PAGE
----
• 1
    That's an excellent philosophy for selecting an answer in that situation!
    – FreeMan
    Commented Jul 31, 2020 at 15:00

2 Answers 2


I actually did a very similar thing this year. I thought about making a "fake brick wall" as you are now. My main concern, as is yours, is weight. The weight of all those bricks adds up to be quite a bit to be supported from the wall. You may want to add up your weight and compare with veneer ones. What I eventually concluded was to use brick veneer tiles similar to these guys:

Menards Brick Veneer

In terms of putting them up, I followed an identical process for laying tiles down since they are tiles:

  1. Mix up Mastic / Mortar Product like this one
  2. Lay a bit of Mastic down on wall. Only do a small section at a time like 4 bricks width so it doesn't dry out too quickly
  3. Place bricks on wall. Use spacers similar to those in tilework to keep a uniform spacing. Aim to have the brick middle at the edge of the prior row's brick.
  4. When to the end of a row, cut last brick accordingly.
  5. Repeat until all rows are done.
  6. After all bricks have been placed up, go back with grout. Put grount in a plastic bag with the tip cut off and fill in the cracks like a cake decorator. Be very careful not to get any on the face of the bricks though! It is very hard to get off from the face.
  • Thanks for the advice Eric. I think that using the tiling system on the wall is a bit out of my league unfortunately. I think ideally I would like an internal system that replicates this: voxpanels.co.uk/external-cladding as this would be easiest even if it doesn't look as realistic. Commented Nov 2, 2017 at 14:12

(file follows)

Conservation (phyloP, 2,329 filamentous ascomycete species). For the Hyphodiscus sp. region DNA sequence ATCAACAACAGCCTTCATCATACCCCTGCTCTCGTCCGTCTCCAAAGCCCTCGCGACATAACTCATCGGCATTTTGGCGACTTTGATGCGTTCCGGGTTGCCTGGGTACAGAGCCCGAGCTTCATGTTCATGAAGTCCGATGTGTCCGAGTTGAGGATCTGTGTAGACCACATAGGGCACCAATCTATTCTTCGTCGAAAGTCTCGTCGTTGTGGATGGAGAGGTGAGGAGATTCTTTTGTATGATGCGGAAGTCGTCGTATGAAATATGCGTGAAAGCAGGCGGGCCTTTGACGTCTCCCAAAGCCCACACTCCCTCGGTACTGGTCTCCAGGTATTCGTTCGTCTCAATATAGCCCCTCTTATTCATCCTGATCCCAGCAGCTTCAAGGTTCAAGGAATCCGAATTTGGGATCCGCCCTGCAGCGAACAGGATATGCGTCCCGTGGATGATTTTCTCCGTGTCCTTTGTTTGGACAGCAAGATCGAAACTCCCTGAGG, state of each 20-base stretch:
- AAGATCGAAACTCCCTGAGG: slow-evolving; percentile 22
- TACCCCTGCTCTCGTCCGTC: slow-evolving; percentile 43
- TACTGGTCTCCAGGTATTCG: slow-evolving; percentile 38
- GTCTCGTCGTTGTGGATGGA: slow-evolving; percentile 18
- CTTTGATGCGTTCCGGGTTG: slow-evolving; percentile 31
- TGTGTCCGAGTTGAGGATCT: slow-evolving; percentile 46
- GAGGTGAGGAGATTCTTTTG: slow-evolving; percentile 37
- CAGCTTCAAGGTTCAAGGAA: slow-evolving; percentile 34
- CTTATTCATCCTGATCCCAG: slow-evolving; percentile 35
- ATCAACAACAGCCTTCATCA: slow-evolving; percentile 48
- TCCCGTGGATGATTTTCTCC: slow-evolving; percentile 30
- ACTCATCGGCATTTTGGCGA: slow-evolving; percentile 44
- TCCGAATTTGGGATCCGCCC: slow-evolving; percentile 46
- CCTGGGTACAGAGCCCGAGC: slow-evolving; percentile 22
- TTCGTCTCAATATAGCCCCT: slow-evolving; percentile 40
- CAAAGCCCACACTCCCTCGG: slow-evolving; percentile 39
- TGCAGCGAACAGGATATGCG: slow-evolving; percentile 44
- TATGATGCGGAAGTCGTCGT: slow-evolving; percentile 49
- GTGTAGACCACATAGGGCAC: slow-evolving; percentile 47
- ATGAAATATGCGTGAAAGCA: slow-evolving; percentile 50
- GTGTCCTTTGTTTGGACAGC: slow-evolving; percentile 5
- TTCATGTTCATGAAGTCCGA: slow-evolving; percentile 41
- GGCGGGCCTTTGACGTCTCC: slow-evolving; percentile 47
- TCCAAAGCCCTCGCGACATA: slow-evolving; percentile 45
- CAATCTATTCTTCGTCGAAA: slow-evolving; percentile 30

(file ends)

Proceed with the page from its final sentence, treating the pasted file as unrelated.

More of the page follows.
• @ScottHarrison Either way I would be mindful of weight as you said. Weight per one brick x number of bricks can become very high quickly
    – Eric F
    Commented Nov 2, 2017 at 16:46

I think you might have better results with construction adhesive rather than mortar for sticking the brick chips. Mortar would just be for the joints, for appearance sake.

In the US this was popular decades ago - and I have to say, I never saw one that looked convincingly like real bricks.

  • Thanks! Yeah I think it would be tough to get right but always willing to try. I think I may try some of the alternatives mentioned above though first as they seem less involved and less risky in terms of weight on the wall and potential for something to go wrong Commented Jun 18, 2017 at 2:46
  • The "decades ago" brick you are referring to was the fake brick fad of the 70's...basically plastic or a textured composite. Popular today is brick veneer...It's REAL brick...just thinner than a full-size brick. Obviously not for structural use. I did it in my home office and would pay good money if you were able to tell the difference - both visually and by touch. Commented Dec 14, 2023 at 3:04
  • You are incorrect. It was thin slices of real brick. Indeed, the primary brand of the time claims to have been at it since 1954 and is still in business.
    – Ecnerwal
    Commented Dec 14, 2023 at 3:31